No wonder the people of Rome loved Marius, who saved them from the barbarians of the North. He was made consul five years running. And in all his government he showed that he cared rather for the people than for the lordly classes—the rich patricians, or aristocrats. A shrewd man named Sulla formed a strong party of patricians against Marius, and Marius was obliged to fly for his life to the coast and embark in a friendly ship.

You will smile at the way in which his grandson escaped from Sulla. The young man was in a house at night, packing up things which he thought would be useful to Marius in his exile. Time passed; the day dawned; a band of Sulla's horsemen appeared. One of the farmers of the estate saw them coming, and hurriedly hid the young fellow in a cart, which was loaded with beans. The farmer drove his oxen as fast as he could past the horsemen, who saw only the beans in the cart, and not the young Roman, who lay, with a fast-beating heart, underneath!

The ship that carried Marius touched at a point of the coast, and the general, who had been sea-sick, was glad to land. Meeting some countrymen who herded cattle, he asked for refreshment; but they, knowing Marius, said they had nothing to give him, and begged him to leave the district at once, lest Sulla in his wrath should destroy them for sheltering Marius. The ship sailed on. Next day, stopping again, Marius took refuge in a thick wood, sitting with his few companions among the trees, hungry and weary. But he never lost his spirit.

"Courage, my friends," he said. "When I was, but a child, an eagle's nest, with several young ones, fell into my lap. It was a sign that good-fortune would always come to me sooner or later."

A squadron of horsemen came in sight. Marius and his comrades ran to the beach and plunged into the sea, and it was as much as they could do to reach two ships which happened to be sailing close inshore. The pursuing horsemen shouted:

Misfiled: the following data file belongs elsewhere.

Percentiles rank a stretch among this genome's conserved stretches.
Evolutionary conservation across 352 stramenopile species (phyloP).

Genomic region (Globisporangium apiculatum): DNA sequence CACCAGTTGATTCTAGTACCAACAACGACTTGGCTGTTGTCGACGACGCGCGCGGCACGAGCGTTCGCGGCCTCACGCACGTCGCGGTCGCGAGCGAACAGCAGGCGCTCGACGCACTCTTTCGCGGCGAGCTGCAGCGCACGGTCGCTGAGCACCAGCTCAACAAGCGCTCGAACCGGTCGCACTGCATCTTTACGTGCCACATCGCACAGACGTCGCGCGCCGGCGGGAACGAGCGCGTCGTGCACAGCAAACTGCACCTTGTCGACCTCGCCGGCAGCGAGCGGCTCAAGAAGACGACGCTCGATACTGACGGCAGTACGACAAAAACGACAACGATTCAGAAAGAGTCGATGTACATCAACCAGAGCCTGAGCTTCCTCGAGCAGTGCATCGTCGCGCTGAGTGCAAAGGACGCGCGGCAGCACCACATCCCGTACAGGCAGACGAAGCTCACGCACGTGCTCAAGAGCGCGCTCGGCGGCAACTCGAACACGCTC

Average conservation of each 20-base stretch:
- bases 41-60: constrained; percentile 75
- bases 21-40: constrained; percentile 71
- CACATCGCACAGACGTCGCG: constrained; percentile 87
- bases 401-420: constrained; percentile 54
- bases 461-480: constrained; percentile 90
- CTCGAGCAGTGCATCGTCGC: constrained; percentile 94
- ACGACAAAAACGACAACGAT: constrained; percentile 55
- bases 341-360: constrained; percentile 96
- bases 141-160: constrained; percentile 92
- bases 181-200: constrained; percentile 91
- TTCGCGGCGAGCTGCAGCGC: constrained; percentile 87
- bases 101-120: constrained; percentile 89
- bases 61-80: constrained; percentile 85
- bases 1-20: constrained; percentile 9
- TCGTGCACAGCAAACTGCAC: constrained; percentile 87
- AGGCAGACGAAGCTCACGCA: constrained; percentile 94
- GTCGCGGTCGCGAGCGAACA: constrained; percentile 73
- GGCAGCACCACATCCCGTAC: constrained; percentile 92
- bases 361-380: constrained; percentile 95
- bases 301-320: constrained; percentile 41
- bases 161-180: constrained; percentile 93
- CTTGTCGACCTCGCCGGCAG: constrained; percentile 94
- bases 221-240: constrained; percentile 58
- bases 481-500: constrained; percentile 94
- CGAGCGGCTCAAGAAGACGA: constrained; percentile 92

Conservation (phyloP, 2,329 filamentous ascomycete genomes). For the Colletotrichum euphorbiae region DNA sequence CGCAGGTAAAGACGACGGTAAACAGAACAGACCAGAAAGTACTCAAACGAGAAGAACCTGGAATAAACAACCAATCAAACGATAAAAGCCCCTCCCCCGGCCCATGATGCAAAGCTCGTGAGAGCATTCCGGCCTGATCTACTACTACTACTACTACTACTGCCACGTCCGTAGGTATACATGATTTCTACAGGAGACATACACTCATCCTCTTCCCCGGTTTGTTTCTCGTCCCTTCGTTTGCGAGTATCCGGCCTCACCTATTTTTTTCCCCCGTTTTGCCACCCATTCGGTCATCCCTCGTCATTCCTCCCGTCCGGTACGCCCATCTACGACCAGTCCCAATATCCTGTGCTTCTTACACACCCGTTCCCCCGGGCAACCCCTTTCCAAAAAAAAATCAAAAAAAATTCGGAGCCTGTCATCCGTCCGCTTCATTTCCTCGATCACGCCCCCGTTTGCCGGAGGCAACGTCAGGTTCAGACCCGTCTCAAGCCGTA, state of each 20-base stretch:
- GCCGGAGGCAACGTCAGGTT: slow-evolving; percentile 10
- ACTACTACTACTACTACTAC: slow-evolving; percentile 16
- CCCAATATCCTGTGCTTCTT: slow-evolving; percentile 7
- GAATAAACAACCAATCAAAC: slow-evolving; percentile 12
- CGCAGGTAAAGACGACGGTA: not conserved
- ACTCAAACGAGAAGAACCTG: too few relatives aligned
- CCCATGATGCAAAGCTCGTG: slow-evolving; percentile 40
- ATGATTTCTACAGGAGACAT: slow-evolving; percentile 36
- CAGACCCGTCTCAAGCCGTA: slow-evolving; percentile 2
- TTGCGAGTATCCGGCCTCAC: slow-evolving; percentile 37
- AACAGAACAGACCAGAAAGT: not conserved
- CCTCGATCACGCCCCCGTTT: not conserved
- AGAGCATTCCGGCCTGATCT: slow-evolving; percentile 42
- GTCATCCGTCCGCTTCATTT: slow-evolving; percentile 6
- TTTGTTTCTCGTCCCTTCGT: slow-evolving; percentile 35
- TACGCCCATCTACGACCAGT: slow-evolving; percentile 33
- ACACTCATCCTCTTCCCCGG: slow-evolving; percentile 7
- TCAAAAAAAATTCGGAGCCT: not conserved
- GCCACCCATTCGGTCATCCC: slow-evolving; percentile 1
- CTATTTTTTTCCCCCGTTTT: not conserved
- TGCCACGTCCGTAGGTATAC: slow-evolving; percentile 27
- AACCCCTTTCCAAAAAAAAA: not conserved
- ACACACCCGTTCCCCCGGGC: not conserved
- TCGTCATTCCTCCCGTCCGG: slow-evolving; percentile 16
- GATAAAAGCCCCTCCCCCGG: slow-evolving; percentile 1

"You have Marius on board! In the name of Sulla we bid you yield him to us!"

The sailors first thought they would do so; then they thought otherwise. At length they said no. The cavalry departed, cursing as they went. But the sailors dreaded to keep the famous general in their charge. They said the wind was in the wrong quarter, and they must wait. Meanwhile Marius might rest at a grassy spot on shore. They landed him, and sailed away, leaving him all alone.

It was a dreary and desolate country. Marius scrambled over bogs and brooks, and saw a mean cottage in the midst of the fens. Throwing himself at the feet of the cottager, he asked for shelter, for he was trying to escape from foes.

"Come with me," said the good old peasant. Leading Marius to a cave by a riverside, he placed on the ground a bed of dry reeds, and bade the tired general rest there in safety. Soon, however, the noise of pursuers was heard. Marius hastened from the cave, and waded through the muddy marsh, up to his neck in the mire. He was soon discovered; and, soiled and damp, he was carried prisoner to the magistrates of the nearest town.

They resolved he should be put to death, and a man, sword in hand, entered the room where Marius was shut up, intending to slay him. The chamber was dark. Through the dim shadows could just be seen the figure of Marius, his eyes flashing with scorn as he cried:

"Dost thou dare to kill Marius?"